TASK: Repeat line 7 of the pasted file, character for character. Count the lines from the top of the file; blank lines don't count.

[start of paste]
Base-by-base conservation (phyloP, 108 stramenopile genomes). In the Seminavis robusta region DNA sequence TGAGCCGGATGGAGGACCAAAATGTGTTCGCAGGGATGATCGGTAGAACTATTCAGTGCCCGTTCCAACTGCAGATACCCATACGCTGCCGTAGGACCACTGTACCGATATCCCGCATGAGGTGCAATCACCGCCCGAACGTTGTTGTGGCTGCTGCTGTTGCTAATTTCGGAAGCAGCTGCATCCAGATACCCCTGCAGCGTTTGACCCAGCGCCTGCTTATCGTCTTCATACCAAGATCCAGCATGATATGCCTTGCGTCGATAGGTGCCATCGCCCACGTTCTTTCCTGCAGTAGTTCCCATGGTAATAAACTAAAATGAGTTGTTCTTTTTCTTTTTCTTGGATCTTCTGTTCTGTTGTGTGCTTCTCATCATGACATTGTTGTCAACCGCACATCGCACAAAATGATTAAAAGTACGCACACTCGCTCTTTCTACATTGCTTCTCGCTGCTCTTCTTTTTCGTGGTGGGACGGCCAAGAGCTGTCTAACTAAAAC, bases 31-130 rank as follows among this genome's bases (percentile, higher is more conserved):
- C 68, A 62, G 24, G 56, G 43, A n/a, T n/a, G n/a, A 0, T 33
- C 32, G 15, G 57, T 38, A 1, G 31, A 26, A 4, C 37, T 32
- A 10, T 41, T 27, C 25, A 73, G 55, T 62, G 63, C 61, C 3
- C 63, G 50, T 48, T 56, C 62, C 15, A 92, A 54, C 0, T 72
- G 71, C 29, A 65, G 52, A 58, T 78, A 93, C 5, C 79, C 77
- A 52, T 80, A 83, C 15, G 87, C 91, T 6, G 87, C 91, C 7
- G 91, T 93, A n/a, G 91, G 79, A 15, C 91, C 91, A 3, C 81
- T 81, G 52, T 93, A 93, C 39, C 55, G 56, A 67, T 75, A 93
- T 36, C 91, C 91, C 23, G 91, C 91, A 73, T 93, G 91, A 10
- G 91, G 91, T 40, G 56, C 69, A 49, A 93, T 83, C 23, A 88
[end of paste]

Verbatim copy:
- A 52, T 80, A 83, C 15, G 87, C 91, T 6, G 87, C 91, C 7